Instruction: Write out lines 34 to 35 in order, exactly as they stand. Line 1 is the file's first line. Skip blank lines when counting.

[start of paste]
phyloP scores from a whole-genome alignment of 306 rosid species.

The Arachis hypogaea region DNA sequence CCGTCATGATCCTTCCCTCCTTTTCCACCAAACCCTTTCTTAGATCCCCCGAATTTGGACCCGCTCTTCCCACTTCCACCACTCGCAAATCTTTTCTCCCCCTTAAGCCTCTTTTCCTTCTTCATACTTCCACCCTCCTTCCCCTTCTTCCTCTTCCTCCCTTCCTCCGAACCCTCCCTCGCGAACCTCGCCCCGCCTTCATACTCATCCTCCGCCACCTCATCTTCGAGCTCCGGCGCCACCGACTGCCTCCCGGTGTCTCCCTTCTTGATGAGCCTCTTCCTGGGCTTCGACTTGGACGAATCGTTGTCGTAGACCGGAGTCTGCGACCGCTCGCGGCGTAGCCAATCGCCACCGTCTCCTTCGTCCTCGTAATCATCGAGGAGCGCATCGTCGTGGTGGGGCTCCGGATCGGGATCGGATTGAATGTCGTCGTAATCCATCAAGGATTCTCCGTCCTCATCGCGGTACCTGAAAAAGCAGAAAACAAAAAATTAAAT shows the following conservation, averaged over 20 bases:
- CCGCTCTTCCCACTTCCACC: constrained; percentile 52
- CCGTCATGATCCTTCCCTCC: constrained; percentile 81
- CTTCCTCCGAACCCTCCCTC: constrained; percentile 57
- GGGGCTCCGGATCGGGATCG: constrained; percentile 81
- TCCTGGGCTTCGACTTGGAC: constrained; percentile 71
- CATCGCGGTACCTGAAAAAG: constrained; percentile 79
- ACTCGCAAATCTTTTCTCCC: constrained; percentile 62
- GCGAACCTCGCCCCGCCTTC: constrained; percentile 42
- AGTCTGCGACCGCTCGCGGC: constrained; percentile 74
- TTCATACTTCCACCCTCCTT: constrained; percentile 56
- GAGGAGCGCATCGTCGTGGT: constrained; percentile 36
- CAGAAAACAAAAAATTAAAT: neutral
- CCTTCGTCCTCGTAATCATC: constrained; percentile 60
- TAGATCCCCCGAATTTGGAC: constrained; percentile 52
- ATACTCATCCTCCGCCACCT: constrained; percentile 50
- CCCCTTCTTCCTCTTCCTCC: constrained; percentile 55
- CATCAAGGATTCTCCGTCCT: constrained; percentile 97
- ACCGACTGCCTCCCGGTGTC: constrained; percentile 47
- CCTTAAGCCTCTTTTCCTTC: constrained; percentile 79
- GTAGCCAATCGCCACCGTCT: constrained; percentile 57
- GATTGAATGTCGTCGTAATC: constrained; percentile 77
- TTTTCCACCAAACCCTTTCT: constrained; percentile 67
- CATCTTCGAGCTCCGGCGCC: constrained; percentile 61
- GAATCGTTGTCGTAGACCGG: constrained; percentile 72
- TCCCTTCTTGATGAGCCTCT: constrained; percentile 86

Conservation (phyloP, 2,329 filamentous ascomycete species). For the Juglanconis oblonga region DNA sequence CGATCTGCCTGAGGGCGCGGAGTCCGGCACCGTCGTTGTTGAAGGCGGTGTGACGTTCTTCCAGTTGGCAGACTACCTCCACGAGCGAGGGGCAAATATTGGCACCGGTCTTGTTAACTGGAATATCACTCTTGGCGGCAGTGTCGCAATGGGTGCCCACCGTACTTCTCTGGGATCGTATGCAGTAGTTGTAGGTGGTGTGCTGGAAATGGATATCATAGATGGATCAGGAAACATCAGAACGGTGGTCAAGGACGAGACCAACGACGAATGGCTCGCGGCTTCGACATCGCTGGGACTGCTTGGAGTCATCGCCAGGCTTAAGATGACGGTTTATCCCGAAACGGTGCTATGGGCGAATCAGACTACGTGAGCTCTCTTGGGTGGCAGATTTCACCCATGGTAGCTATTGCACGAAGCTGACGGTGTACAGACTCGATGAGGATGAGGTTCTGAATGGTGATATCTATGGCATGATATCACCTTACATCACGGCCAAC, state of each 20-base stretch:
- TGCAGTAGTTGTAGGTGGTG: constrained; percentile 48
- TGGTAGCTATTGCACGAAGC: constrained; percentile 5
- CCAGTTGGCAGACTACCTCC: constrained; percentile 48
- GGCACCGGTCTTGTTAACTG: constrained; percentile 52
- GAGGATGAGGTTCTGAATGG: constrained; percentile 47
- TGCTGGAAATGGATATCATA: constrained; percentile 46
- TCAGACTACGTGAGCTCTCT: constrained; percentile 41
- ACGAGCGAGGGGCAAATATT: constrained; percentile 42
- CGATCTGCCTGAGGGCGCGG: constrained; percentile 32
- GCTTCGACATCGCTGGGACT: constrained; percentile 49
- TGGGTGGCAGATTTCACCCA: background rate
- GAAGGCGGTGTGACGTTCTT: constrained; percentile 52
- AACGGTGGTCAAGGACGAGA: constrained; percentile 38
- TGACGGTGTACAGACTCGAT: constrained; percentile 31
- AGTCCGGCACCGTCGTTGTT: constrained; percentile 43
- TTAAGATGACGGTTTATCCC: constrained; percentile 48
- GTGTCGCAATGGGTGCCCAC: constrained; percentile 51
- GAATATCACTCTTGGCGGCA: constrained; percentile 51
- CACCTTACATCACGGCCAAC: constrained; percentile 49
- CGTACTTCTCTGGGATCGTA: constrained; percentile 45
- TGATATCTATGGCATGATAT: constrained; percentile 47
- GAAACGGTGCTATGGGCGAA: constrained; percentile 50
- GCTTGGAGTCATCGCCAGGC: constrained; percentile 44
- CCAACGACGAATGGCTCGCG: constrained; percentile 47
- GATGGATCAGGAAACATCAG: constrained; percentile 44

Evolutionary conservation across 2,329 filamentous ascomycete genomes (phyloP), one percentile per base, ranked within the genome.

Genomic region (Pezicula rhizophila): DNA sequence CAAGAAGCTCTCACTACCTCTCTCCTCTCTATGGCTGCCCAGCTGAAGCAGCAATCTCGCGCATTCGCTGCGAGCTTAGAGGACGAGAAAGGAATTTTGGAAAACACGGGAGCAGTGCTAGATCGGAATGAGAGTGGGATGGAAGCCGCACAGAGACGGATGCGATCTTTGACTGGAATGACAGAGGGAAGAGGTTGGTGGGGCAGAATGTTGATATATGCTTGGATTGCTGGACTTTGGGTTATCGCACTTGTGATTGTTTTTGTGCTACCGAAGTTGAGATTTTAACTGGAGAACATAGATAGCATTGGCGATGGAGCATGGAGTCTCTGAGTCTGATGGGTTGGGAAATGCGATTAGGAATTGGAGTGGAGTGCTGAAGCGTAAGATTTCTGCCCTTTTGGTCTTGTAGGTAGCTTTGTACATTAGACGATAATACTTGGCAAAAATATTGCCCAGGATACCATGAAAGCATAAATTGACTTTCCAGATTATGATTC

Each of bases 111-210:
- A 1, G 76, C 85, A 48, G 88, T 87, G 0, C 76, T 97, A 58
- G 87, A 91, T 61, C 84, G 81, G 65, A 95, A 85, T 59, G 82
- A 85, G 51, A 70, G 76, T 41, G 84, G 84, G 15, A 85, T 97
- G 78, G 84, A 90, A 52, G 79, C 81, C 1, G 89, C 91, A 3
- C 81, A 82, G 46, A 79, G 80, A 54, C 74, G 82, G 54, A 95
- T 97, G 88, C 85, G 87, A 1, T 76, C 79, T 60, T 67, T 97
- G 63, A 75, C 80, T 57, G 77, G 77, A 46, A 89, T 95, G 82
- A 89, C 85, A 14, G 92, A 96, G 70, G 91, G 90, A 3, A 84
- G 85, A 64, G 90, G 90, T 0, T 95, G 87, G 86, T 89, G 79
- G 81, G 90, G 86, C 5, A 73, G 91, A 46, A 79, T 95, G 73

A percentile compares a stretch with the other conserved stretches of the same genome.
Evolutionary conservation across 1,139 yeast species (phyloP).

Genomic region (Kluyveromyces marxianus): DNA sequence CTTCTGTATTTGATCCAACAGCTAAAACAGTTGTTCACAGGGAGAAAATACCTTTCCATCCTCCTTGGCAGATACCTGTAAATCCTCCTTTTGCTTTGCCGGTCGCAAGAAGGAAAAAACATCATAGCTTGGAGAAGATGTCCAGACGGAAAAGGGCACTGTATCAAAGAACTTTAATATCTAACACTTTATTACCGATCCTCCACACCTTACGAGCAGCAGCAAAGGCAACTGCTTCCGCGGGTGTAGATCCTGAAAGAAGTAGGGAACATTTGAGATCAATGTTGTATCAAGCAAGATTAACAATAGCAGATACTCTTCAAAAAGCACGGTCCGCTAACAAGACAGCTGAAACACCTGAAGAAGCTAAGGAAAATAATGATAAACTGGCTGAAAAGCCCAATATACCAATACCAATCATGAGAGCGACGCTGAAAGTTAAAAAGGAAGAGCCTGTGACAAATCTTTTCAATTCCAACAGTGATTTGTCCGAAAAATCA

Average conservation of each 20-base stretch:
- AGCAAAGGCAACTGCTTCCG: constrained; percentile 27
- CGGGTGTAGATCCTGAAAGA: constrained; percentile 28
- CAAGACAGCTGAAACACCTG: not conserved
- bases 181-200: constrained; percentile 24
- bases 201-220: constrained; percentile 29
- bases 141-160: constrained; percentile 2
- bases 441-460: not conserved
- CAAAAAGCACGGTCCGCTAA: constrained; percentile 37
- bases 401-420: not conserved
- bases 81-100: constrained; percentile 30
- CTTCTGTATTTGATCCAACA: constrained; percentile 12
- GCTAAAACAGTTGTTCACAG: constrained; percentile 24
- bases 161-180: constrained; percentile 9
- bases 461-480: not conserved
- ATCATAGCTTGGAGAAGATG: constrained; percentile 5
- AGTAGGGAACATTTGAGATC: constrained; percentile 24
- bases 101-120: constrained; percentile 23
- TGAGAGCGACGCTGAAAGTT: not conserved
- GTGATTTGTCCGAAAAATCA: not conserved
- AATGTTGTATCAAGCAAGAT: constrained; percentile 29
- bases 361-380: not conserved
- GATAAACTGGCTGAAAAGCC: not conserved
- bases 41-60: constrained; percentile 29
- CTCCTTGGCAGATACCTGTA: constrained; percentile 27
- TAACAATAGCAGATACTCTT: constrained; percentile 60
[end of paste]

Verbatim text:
- TGCTGGAAATGGATATCATA: constrained; percentile 46
- TCAGACTACGTGAGCTCTCT: constrained; percentile 41